American Fable is ambitious, maybe too much so sometimes, but there's an intense pleasure in the boldness of the film's style.
"Ali" is a long, flat, curiously muted film about the heavyweight champion. It lacks much of the flash, fire and humor of Muhammad Ali and is shot more in the tone of a eulogy than a celebration. There is little joy here. The film is long and plays longer, because it permits itself sequences that are drawn out to inexplicable lengths while hurrying past others that should have been dramatic high points. It feels like an unfinished rough cut that might play better after editing.
Consider, for example, a training sequence set in Zaire, after Ali travels there for "The Rumble in the Jungle." He begins his morning run, which takes him past a panorama of daily life. All very well. But he runs and runs and runs, long after any possible point has been made--and runs some more. This is the kind of extended scene you see in an early assembly of a film, before the heavy lifting has started in the editing room.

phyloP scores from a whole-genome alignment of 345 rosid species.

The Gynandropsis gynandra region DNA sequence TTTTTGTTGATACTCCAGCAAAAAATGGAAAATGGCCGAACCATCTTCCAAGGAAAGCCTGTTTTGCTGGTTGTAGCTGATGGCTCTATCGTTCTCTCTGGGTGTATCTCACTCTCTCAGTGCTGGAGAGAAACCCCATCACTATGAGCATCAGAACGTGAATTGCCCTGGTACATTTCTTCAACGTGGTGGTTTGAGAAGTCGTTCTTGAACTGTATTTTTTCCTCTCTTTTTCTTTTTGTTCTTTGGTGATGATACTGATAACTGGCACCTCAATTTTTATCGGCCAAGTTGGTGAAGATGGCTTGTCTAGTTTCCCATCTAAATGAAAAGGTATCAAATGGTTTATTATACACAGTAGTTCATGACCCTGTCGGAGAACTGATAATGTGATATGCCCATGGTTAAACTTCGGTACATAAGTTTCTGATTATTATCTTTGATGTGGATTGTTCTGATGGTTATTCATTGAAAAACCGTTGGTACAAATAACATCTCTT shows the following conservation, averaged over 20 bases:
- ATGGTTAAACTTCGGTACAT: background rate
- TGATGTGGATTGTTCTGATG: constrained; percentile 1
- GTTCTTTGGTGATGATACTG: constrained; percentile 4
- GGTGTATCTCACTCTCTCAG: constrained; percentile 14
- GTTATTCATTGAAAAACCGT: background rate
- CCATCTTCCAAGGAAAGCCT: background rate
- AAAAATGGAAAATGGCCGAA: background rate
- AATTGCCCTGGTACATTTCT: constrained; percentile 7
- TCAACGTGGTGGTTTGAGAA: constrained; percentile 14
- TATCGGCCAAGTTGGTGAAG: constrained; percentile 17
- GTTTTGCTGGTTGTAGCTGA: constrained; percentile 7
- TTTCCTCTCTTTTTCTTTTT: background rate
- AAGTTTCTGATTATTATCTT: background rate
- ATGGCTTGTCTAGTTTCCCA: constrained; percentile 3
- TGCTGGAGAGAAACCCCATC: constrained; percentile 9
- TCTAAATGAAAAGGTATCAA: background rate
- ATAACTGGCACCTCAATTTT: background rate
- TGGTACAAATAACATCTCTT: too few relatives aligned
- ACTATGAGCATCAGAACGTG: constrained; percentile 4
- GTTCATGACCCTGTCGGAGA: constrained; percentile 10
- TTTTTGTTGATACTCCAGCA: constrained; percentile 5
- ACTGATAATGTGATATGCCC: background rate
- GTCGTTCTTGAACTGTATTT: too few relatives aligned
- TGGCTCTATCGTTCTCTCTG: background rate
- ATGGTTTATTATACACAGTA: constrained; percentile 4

The film considers 10 years in the life of Ali, from 1964, when he won the world heavyweight championship as Cassius Clay, to 1974, when as Muhammad Ali, he fought in the Rumble. This is the key decade in Ali's life, cut in half by three years when he was barred from boxing because of his refusal to be drafted.
Although many mistakenly believe he refused to serve because of guidance from the Nation of Islam, the film makes it clear that he took his stand on principle, and it cost him both his title and his religion; the Nation of Islam disapproved of his decision, and suspended him. By the time the U.S. Supreme Court ruled 8-0 in his favor, he had lost what should have been his prime years as a young fighter. When he went into the ring against George Foreman in Zaire, he was 32, the challenger 24.